Because of the outstanding heat transfer properties of water, a limiting minimum water content to achieve good thermodynamic properties was taken to be 50 w%, which is also reasonable from the perspective of producing a heat transfer fluid comparable to 50 vol% MEG in water (52.6 w%). Case 1 replicates the example from [7], and the freezing point was confirmed.

In accordance with the invention, a lower freezing point can be achieved by a smaller ratio of glycerol to potassium acetate, at the same water content. This is confirmed through Case 2, showing a lower viscosity than for Case 1 at the lower temperatures.

For reason of comparison, the ratio of glycerol to potassium acetate was inverted, as compared with Case 2 (see Case 3). As can be seen, the freezing point was clearly higher in Case 3, albeit with a lower viscosity at 0 °C. Furthermore, the fluid of Case 2 showed the highest density, which is a clear advantage for a heat transfer fluid in most applications. All else equal, a higher density gives a higher volumetric heat capacity, i.e. more thermal mass for a given volume. High density also contributes to high thermal conductivity. Put in another way, more heat can be absorbed and dissipated through a certain volume of a fluid of higher density compared to one of lower density.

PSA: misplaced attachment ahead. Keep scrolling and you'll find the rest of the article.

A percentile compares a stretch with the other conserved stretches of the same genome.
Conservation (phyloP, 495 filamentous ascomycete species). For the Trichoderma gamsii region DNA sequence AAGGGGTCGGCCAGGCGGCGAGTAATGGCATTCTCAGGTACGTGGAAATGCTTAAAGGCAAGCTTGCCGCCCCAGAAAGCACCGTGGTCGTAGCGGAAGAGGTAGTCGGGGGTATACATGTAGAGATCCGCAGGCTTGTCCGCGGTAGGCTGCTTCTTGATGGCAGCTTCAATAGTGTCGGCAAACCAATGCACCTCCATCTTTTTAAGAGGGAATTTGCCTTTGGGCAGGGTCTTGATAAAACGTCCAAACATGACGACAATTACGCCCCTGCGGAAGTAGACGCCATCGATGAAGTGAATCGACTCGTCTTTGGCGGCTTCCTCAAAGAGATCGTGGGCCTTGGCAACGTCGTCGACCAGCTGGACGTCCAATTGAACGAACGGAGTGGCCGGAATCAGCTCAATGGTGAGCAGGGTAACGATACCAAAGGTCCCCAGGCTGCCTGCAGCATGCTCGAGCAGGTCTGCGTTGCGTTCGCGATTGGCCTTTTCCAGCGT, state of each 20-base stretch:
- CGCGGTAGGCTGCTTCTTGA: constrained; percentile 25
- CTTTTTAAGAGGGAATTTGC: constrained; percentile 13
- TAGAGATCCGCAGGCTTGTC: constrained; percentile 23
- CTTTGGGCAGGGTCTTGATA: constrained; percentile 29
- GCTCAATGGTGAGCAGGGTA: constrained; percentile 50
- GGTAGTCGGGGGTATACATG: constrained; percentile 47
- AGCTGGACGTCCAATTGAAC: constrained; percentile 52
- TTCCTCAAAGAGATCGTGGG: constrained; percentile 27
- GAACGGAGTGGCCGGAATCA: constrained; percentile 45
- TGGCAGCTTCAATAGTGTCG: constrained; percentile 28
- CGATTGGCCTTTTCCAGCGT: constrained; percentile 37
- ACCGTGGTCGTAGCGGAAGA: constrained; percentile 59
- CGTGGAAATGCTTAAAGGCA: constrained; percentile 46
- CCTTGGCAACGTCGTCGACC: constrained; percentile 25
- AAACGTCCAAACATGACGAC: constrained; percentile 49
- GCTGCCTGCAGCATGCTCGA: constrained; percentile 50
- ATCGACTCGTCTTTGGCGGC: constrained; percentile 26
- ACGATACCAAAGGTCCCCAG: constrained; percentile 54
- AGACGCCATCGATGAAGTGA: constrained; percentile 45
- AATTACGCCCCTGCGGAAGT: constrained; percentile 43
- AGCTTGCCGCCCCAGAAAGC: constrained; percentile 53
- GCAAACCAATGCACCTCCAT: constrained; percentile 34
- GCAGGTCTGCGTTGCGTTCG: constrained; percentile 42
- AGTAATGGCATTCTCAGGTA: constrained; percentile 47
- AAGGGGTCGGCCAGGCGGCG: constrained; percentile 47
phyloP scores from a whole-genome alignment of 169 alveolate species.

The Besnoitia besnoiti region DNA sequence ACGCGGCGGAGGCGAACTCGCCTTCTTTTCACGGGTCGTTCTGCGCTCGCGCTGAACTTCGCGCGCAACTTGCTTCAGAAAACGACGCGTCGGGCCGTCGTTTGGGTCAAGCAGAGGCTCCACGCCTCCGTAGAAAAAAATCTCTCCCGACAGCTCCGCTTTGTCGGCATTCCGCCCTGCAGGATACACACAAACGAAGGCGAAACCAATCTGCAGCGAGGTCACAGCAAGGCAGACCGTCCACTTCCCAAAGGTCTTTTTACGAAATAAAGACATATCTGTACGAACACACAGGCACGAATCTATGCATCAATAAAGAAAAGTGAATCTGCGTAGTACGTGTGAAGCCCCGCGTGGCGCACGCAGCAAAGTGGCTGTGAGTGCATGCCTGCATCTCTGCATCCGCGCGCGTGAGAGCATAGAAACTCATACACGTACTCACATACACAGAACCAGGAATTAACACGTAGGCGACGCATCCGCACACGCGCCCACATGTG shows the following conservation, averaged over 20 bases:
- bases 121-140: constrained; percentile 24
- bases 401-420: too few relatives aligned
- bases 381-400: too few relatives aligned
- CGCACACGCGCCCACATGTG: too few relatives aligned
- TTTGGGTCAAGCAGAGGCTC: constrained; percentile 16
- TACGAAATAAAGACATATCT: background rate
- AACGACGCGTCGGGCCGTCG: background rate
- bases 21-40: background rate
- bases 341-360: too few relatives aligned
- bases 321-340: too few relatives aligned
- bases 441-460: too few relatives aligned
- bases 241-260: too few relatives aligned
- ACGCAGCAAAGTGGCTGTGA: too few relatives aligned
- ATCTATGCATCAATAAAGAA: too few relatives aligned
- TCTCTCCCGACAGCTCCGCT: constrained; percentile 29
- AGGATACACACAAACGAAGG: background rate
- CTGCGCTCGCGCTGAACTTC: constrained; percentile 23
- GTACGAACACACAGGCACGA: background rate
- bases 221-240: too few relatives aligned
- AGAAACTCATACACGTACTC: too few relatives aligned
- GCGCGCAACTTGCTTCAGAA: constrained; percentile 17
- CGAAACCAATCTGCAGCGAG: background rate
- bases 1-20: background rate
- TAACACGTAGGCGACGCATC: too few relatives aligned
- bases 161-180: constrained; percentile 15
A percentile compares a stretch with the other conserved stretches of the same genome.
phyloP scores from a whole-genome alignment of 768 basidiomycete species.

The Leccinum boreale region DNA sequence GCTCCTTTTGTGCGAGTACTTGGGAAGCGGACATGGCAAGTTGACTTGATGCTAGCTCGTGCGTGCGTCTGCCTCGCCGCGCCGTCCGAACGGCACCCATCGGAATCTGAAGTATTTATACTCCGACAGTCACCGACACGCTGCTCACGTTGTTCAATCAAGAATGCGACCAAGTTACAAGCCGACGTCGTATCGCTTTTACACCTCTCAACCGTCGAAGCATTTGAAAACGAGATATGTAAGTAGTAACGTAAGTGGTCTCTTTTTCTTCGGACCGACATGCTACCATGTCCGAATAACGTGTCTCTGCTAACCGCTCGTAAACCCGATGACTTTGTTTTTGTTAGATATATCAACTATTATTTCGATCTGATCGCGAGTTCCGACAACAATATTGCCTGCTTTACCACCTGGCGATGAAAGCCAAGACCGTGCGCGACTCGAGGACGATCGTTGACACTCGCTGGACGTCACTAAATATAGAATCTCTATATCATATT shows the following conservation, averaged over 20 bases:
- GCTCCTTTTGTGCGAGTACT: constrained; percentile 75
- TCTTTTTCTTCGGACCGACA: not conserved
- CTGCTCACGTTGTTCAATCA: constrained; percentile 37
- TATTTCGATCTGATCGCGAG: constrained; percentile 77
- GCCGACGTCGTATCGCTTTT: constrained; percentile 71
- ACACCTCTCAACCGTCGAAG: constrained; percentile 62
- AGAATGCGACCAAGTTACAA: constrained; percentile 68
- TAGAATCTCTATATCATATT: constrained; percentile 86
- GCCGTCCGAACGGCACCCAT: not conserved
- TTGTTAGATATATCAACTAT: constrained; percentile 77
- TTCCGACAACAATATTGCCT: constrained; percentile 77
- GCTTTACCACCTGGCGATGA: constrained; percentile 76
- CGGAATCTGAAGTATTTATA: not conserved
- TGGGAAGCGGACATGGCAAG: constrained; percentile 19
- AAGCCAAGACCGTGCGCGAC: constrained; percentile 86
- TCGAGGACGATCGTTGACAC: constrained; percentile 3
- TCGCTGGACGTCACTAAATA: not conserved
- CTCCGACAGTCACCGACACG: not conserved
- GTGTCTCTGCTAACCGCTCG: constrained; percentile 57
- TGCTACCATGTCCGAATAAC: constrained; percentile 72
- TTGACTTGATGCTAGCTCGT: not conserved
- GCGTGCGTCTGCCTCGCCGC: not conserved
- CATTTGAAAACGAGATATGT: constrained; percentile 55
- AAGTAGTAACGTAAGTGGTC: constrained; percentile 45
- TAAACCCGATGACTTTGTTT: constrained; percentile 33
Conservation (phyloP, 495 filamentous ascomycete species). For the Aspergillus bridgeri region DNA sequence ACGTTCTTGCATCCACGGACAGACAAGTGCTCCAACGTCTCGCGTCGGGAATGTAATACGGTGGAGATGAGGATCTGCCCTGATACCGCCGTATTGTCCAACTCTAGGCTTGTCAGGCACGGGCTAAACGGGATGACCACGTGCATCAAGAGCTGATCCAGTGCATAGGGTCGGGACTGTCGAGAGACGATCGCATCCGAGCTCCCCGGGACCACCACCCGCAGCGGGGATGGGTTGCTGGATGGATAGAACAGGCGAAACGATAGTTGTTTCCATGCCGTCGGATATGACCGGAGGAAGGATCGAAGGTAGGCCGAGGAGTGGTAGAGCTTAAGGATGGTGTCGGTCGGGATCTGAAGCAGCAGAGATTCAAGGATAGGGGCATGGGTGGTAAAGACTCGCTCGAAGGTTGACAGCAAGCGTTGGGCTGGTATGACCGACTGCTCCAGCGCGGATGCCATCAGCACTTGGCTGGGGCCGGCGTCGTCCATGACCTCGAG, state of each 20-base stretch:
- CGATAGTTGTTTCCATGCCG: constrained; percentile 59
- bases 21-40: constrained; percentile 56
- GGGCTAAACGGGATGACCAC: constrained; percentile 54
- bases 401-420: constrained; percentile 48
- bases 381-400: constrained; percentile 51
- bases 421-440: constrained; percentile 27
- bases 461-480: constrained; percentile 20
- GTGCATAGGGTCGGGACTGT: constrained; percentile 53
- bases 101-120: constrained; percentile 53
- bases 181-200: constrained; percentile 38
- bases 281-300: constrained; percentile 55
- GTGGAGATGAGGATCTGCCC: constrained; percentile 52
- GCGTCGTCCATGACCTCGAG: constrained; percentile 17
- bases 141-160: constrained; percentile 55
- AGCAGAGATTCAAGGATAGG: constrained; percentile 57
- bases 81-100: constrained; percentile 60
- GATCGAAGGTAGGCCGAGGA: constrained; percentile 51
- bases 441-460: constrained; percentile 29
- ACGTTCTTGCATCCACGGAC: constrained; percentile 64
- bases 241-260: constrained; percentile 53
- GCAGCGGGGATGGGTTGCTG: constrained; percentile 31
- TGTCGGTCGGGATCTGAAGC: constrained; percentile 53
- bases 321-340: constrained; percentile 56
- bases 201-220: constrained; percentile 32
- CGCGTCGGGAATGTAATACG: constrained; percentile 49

Examples

Precise measurement of freezing points, at mixing ratios other than those forming eutectic mixtures, is not possible as the mixed material does not display a single temperature of freezing. In other words, what is observed is often a slush state in which the frozen material does not have the same molecular composition as the liquid state.

Fluid

To a solution of potassium acetate (39.2 g) in deionized water (83.2 g), portions of water free glycerol were added. Guided by the results shown in Table 1, the maximum amount of glycerol added was equal to the molar amount of potassium acetate. The resulting solutions were placed in a freezer set to a specific temperature (+/- 0.5 °C) for 24 hours. The physical states of the solutions were then observed. None of the samples at any of the temperatures were homogenously frozen solid (cmp. Case 3, Table 1 where glycerol was present in higher molar amount than potassium acetate), rather three different states could be distinguished. At the lowest temperatures and lowest amount of glycerol added, samples were in a slush state. At the boundary between slush and liquid, a state in which only a few isolated needle shaped crystals were floating on top of a homogenous liquid could be identified. The lowest temperature of this state was taken as the freezing point of that particular mixture.

Table 2. Potassium acetate is preferred over sodium acetate for reasons of solubility. It was found that although combinations of sodium acetate, water and glycerol can stay liquid at a range of temperatures down to below -30 °C, these mixtures suffer from precipitation of sodium acetate out of solution at temperatures near the respective freeing points. In these cases, substantial amounts of sodium acetate stay undissolved even when the temperature of the sample is again raised to room temperature. In contrast the formulations in Table 2 with potassium acetate show no such behavior even after prolonged storage at a temperature of -45°C.